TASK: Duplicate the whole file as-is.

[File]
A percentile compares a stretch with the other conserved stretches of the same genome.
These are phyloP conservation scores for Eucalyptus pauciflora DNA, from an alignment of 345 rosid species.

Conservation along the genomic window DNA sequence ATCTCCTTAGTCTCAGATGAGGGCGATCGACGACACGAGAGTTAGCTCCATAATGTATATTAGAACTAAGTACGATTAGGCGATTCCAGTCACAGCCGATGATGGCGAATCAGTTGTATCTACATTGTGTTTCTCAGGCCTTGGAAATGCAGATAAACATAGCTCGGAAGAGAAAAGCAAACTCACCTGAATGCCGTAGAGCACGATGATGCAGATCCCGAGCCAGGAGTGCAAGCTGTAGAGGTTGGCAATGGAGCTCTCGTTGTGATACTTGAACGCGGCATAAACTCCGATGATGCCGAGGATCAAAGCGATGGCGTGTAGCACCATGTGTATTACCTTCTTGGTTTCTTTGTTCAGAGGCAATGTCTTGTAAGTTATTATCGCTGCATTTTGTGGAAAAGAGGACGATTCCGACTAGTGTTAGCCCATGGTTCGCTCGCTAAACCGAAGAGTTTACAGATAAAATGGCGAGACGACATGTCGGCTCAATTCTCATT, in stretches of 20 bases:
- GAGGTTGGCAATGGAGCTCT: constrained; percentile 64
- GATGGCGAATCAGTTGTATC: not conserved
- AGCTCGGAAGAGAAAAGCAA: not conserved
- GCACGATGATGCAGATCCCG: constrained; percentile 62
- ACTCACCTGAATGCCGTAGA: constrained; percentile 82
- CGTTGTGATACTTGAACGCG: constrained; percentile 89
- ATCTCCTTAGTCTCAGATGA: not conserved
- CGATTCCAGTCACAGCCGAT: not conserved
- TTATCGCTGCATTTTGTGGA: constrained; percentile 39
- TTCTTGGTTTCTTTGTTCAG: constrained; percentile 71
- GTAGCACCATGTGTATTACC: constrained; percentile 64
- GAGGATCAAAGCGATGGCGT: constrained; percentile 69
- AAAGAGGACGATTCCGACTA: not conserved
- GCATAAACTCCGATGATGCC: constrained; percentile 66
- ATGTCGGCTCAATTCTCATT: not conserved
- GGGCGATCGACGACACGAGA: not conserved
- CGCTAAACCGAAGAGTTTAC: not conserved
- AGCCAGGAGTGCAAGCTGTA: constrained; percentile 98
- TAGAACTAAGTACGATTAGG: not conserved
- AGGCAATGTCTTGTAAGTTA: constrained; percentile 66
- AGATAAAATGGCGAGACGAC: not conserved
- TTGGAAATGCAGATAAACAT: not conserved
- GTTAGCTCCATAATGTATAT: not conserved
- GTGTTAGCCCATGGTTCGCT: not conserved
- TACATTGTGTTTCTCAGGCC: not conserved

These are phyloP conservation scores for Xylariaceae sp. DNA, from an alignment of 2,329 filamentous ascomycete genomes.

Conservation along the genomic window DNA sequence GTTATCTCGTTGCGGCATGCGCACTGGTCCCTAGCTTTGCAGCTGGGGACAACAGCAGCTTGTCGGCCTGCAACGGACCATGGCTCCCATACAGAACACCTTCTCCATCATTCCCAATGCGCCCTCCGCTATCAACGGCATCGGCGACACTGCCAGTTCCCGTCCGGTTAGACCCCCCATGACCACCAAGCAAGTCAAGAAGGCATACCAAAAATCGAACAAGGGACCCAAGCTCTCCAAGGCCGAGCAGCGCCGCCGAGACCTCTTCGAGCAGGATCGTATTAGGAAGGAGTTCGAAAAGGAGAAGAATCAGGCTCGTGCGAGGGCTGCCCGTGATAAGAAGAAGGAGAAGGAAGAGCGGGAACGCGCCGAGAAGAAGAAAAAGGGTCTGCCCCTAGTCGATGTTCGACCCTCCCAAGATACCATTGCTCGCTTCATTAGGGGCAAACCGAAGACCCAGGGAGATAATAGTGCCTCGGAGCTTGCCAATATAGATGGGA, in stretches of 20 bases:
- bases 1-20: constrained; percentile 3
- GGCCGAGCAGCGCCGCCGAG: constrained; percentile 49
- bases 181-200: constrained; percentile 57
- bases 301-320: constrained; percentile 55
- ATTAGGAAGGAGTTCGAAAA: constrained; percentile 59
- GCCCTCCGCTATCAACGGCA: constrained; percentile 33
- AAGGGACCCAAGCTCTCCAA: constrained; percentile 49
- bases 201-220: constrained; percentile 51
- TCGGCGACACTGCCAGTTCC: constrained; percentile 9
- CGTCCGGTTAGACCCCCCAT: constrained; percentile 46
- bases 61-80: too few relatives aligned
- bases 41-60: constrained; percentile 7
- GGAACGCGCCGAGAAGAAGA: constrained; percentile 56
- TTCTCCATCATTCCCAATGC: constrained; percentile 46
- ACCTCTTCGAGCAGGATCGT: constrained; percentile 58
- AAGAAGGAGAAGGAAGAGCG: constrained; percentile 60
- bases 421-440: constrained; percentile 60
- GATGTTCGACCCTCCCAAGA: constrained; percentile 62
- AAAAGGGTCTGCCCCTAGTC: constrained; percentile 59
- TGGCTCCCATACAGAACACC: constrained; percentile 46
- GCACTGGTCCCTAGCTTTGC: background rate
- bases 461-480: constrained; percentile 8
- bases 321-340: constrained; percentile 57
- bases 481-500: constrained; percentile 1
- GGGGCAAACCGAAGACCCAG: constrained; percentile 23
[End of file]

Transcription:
A percentile compares a stretch with the other conserved stretches of the same genome.
These are phyloP conservation scores for Eucalyptus pauciflora DNA, from an alignment of 345 rosid species.

Conservation along the genomic window DNA sequence ATCTCCTTAGTCTCAGATGAGGGCGATCGACGACACGAGAGTTAGCTCCATAATGTATATTAGAACTAAGTACGATTAGGCGATTCCAGTCACAGCCGATGATGGCGAATCAGTTGTATCTACATTGTGTTTCTCAGGCCTTGGAAATGCAGATAAACATAGCTCGGAAGAGAAAAGCAAACTCACCTGAATGCCGTAGAGCACGATGATGCAGATCCCGAGCCAGGAGTGCAAGCTGTAGAGGTTGGCAATGGAGCTCTCGTTGTGATACTTGAACGCGGCATAAACTCCGATGATGCCGAGGATCAAAGCGATGGCGTGTAGCACCATGTGTATTACCTTCTTGGTTTCTTTGTTCAGAGGCAATGTCTTGTAAGTTATTATCGCTGCATTTTGTGGAAAAGAGGACGATTCCGACTAGTGTTAGCCCATGGTTCGCTCGCTAAACCGAAGAGTTTACAGATAAAATGGCGAGACGACATGTCGGCTCAATTCTCATT, in stretches of 20 bases:
- GAGGTTGGCAATGGAGCTCT: constrained; percentile 64
- GATGGCGAATCAGTTGTATC: not conserved
- AGCTCGGAAGAGAAAAGCAA: not conserved
- GCACGATGATGCAGATCCCG: constrained; percentile 62
- ACTCACCTGAATGCCGTAGA: constrained; percentile 82
- CGTTGTGATACTTGAACGCG: constrained; percentile 89
- ATCTCCTTAGTCTCAGATGA: not conserved
- CGATTCCAGTCACAGCCGAT: not conserved
- TTATCGCTGCATTTTGTGGA: constrained; percentile 39
- TTCTTGGTTTCTTTGTTCAG: constrained; percentile 71
- GTAGCACCATGTGTATTACC: constrained; percentile 64
- GAGGATCAAAGCGATGGCGT: constrained; percentile 69
- AAAGAGGACGATTCCGACTA: not conserved
- GCATAAACTCCGATGATGCC: constrained; percentile 66
- ATGTCGGCTCAATTCTCATT: not conserved
- GGGCGATCGACGACACGAGA: not conserved
- CGCTAAACCGAAGAGTTTAC: not conserved
- AGCCAGGAGTGCAAGCTGTA: constrained; percentile 98
- TAGAACTAAGTACGATTAGG: not conserved
- AGGCAATGTCTTGTAAGTTA: constrained; percentile 66
- AGATAAAATGGCGAGACGAC: not conserved
- TTGGAAATGCAGATAAACAT: not conserved
- GTTAGCTCCATAATGTATAT: not conserved
- GTGTTAGCCCATGGTTCGCT: not conserved
- TACATTGTGTTTCTCAGGCC: not conserved

These are phyloP conservation scores for Xylariaceae sp. DNA, from an alignment of 2,329 filamentous ascomycete genomes.

Conservation along the genomic window DNA sequence GTTATCTCGTTGCGGCATGCGCACTGGTCCCTAGCTTTGCAGCTGGGGACAACAGCAGCTTGTCGGCCTGCAACGGACCATGGCTCCCATACAGAACACCTTCTCCATCATTCCCAATGCGCCCTCCGCTATCAACGGCATCGGCGACACTGCCAGTTCCCGTCCGGTTAGACCCCCCATGACCACCAAGCAAGTCAAGAAGGCATACCAAAAATCGAACAAGGGACCCAAGCTCTCCAAGGCCGAGCAGCGCCGCCGAGACCTCTTCGAGCAGGATCGTATTAGGAAGGAGTTCGAAAAGGAGAAGAATCAGGCTCGTGCGAGGGCTGCCCGTGATAAGAAGAAGGAGAAGGAAGAGCGGGAACGCGCCGAGAAGAAGAAAAAGGGTCTGCCCCTAGTCGATGTTCGACCCTCCCAAGATACCATTGCTCGCTTCATTAGGGGCAAACCGAAGACCCAGGGAGATAATAGTGCCTCGGAGCTTGCCAATATAGATGGGA, in stretches of 20 bases:
- bases 1-20: constrained; percentile 3
- GGCCGAGCAGCGCCGCCGAG: constrained; percentile 49
- bases 181-200: constrained; percentile 57
- bases 301-320: constrained; percentile 55
- ATTAGGAAGGAGTTCGAAAA: constrained; percentile 59
- GCCCTCCGCTATCAACGGCA: constrained; percentile 33
- AAGGGACCCAAGCTCTCCAA: constrained; percentile 49
- bases 201-220: constrained; percentile 51
- TCGGCGACACTGCCAGTTCC: constrained; percentile 9
- CGTCCGGTTAGACCCCCCAT: constrained; percentile 46
- bases 61-80: too few relatives aligned
- bases 41-60: constrained; percentile 7
- GGAACGCGCCGAGAAGAAGA: constrained; percentile 56
- TTCTCCATCATTCCCAATGC: constrained; percentile 46
- ACCTCTTCGAGCAGGATCGT: constrained; percentile 58
- AAGAAGGAGAAGGAAGAGCG: constrained; percentile 60
- bases 421-440: constrained; percentile 60
- GATGTTCGACCCTCCCAAGA: constrained; percentile 62
- AAAAGGGTCTGCCCCTAGTC: constrained; percentile 59
- TGGCTCCCATACAGAACACC: constrained; percentile 46
- GCACTGGTCCCTAGCTTTGC: background rate
- bases 461-480: constrained; percentile 8
- bases 321-340: constrained; percentile 57
- bases 481-500: constrained; percentile 1
- GGGGCAAACCGAAGACCCAG: constrained; percentile 23